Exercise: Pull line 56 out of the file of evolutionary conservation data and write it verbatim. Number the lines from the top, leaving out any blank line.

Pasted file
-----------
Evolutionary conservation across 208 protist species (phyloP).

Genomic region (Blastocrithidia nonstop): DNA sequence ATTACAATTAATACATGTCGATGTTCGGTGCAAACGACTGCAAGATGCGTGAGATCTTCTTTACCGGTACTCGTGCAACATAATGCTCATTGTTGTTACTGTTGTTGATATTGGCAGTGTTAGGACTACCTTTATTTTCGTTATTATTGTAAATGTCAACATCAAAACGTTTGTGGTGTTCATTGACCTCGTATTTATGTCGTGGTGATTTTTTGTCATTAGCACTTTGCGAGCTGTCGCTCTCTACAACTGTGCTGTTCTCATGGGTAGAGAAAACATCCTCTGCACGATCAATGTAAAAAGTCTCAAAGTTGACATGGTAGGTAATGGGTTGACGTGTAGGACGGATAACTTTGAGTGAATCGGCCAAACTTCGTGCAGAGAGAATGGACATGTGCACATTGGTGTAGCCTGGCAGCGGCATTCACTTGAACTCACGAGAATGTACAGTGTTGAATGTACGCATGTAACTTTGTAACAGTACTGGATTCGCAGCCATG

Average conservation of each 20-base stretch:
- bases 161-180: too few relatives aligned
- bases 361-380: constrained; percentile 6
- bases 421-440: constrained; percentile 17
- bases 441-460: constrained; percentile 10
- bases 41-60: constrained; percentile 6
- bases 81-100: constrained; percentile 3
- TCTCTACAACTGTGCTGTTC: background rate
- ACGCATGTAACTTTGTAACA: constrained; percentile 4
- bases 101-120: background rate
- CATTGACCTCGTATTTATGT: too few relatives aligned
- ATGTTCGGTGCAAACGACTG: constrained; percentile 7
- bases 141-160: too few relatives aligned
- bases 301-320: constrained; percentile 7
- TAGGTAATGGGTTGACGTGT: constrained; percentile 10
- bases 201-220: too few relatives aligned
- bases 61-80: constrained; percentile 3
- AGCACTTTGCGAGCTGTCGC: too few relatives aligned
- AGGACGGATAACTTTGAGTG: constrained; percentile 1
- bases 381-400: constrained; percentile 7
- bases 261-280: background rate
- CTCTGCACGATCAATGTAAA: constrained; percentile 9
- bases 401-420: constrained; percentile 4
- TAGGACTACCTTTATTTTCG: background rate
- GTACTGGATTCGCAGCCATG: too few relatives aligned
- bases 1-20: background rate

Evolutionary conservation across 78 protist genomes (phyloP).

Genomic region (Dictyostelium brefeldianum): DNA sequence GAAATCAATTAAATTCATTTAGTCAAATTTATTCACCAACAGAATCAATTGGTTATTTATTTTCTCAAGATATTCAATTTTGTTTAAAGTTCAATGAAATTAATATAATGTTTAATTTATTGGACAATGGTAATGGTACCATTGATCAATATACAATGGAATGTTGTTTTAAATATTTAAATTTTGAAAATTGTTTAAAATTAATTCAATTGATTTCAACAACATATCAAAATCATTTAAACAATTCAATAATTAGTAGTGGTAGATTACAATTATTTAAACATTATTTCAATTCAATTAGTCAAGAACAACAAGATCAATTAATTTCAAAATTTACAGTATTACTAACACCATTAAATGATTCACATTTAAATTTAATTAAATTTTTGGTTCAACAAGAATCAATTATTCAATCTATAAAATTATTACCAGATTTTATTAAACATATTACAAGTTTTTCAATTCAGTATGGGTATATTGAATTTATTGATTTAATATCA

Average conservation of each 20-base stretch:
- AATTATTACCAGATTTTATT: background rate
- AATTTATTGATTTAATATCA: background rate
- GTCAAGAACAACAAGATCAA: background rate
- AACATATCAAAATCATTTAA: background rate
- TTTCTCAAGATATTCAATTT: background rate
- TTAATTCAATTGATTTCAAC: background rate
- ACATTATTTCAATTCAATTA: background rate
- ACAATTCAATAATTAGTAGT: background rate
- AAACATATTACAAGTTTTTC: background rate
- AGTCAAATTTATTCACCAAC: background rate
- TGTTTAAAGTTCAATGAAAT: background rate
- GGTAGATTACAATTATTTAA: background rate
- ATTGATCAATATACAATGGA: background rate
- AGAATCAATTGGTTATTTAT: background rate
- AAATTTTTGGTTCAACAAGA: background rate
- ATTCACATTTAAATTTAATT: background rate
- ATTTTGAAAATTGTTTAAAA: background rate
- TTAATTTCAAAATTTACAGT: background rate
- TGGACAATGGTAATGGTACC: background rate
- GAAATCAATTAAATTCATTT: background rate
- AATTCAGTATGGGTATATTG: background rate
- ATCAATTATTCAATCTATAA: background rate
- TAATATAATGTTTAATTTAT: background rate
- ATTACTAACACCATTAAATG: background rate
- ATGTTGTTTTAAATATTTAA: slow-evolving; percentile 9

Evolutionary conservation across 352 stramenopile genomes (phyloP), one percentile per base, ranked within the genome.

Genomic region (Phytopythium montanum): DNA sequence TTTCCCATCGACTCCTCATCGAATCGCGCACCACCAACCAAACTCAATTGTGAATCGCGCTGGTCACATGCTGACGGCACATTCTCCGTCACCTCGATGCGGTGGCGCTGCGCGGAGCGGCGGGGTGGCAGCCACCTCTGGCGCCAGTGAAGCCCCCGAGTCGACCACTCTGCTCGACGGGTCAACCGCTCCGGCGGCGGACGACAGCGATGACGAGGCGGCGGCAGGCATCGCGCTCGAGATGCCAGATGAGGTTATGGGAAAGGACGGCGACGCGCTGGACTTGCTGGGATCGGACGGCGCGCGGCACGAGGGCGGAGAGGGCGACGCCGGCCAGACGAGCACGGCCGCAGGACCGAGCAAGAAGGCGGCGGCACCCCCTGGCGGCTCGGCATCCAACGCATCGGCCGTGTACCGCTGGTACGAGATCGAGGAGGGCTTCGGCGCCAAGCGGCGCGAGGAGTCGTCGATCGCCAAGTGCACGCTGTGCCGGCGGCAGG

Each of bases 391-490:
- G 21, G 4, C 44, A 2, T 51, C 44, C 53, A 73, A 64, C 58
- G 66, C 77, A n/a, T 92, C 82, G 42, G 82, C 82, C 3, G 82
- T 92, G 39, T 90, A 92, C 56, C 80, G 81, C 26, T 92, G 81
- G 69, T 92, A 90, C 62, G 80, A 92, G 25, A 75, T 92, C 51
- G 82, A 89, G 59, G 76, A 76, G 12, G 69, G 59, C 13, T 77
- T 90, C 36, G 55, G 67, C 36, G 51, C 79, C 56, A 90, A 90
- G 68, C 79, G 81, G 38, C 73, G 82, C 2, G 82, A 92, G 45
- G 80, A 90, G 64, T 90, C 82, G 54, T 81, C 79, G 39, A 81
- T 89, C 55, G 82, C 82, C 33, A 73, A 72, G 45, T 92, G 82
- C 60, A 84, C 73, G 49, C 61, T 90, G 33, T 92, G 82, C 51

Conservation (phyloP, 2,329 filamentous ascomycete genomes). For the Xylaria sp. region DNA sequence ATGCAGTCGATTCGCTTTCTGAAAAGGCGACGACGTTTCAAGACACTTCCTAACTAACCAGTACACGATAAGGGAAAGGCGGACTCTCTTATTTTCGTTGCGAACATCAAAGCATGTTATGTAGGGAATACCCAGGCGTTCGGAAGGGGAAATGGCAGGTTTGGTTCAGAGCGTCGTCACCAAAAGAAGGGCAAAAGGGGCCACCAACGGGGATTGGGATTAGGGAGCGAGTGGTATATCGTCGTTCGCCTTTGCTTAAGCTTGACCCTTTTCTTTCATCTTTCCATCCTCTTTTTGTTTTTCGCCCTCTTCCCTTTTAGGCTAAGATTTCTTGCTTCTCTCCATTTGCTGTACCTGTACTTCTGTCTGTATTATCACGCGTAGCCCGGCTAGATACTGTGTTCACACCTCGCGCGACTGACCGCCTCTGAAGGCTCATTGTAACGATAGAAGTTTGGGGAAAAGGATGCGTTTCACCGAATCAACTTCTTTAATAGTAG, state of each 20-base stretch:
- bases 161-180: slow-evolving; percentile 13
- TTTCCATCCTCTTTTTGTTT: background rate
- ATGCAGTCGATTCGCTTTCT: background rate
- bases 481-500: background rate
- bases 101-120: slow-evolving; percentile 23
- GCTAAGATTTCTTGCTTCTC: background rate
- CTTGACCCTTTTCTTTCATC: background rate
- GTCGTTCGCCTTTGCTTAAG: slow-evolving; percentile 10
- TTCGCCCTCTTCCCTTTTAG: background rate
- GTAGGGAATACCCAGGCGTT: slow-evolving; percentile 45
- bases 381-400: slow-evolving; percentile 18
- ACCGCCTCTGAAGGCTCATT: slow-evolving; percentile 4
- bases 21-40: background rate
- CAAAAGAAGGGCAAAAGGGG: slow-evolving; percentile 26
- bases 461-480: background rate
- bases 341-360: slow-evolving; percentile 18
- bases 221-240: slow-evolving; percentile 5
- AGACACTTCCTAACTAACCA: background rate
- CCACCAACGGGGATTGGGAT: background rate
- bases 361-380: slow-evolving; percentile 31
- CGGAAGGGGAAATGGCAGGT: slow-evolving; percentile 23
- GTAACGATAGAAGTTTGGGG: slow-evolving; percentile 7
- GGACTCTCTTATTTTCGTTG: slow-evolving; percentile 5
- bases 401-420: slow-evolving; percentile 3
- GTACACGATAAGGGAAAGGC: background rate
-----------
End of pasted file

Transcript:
- ATGTTGTTTTAAATATTTAA: slow-evolving; percentile 9